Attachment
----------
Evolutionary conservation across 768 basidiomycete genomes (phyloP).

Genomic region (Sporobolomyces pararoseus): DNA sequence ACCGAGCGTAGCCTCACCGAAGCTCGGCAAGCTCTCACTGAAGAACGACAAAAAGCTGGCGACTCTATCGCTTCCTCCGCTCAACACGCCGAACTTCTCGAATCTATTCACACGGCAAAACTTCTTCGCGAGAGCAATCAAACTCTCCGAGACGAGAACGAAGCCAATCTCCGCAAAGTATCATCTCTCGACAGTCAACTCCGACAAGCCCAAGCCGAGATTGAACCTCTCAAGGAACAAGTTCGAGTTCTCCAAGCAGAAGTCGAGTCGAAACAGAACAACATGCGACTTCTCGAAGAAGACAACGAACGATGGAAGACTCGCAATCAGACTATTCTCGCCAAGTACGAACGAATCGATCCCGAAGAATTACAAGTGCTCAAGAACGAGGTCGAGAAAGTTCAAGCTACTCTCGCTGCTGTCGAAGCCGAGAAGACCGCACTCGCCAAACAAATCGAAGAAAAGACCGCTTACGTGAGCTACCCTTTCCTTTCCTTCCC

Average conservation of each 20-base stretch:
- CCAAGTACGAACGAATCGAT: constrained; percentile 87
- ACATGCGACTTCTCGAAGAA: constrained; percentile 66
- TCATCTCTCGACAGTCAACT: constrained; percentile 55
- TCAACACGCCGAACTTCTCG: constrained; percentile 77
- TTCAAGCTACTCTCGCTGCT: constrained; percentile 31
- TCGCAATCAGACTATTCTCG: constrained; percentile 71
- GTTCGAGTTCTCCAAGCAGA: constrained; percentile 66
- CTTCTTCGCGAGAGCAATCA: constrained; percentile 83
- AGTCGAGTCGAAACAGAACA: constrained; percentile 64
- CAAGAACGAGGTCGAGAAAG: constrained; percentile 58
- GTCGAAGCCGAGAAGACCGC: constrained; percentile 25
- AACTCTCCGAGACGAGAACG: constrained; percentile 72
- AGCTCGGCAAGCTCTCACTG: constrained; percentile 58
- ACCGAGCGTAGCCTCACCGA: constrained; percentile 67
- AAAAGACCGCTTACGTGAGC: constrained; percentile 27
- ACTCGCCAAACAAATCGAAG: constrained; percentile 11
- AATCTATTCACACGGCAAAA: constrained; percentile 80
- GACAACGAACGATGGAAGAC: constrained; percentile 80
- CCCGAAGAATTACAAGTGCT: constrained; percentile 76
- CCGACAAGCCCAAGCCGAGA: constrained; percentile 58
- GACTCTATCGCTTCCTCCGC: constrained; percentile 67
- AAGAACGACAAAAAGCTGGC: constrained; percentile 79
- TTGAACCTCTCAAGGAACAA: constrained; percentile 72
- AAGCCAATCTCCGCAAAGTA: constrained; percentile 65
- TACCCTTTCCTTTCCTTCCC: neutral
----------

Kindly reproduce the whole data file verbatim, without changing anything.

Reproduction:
Evolutionary conservation across 768 basidiomycete genomes (phyloP).

Genomic region (Sporobolomyces pararoseus): DNA sequence ACCGAGCGTAGCCTCACCGAAGCTCGGCAAGCTCTCACTGAAGAACGACAAAAAGCTGGCGACTCTATCGCTTCCTCCGCTCAACACGCCGAACTTCTCGAATCTATTCACACGGCAAAACTTCTTCGCGAGAGCAATCAAACTCTCCGAGACGAGAACGAAGCCAATCTCCGCAAAGTATCATCTCTCGACAGTCAACTCCGACAAGCCCAAGCCGAGATTGAACCTCTCAAGGAACAAGTTCGAGTTCTCCAAGCAGAAGTCGAGTCGAAACAGAACAACATGCGACTTCTCGAAGAAGACAACGAACGATGGAAGACTCGCAATCAGACTATTCTCGCCAAGTACGAACGAATCGATCCCGAAGAATTACAAGTGCTCAAGAACGAGGTCGAGAAAGTTCAAGCTACTCTCGCTGCTGTCGAAGCCGAGAAGACCGCACTCGCCAAACAAATCGAAGAAAAGACCGCTTACGTGAGCTACCCTTTCCTTTCCTTCCC

Average conservation of each 20-base stretch:
- CCAAGTACGAACGAATCGAT: constrained; percentile 87
- ACATGCGACTTCTCGAAGAA: constrained; percentile 66
- TCATCTCTCGACAGTCAACT: constrained; percentile 55
- TCAACACGCCGAACTTCTCG: constrained; percentile 77
- TTCAAGCTACTCTCGCTGCT: constrained; percentile 31
- TCGCAATCAGACTATTCTCG: constrained; percentile 71
- GTTCGAGTTCTCCAAGCAGA: constrained; percentile 66
- CTTCTTCGCGAGAGCAATCA: constrained; percentile 83
- AGTCGAGTCGAAACAGAACA: constrained; percentile 64
- CAAGAACGAGGTCGAGAAAG: constrained; percentile 58
- GTCGAAGCCGAGAAGACCGC: constrained; percentile 25
- AACTCTCCGAGACGAGAACG: constrained; percentile 72
- AGCTCGGCAAGCTCTCACTG: constrained; percentile 58
- ACCGAGCGTAGCCTCACCGA: constrained; percentile 67
- AAAAGACCGCTTACGTGAGC: constrained; percentile 27
- ACTCGCCAAACAAATCGAAG: constrained; percentile 11
- AATCTATTCACACGGCAAAA: constrained; percentile 80
- GACAACGAACGATGGAAGAC: constrained; percentile 80
- CCCGAAGAATTACAAGTGCT: constrained; percentile 76
- CCGACAAGCCCAAGCCGAGA: constrained; percentile 58
- GACTCTATCGCTTCCTCCGC: constrained; percentile 67
- AAGAACGACAAAAAGCTGGC: constrained; percentile 79
- TTGAACCTCTCAAGGAACAA: constrained; percentile 72
- AAGCCAATCTCCGCAAAGTA: constrained; percentile 65
- TACCCTTTCCTTTCCTTCCC: neutral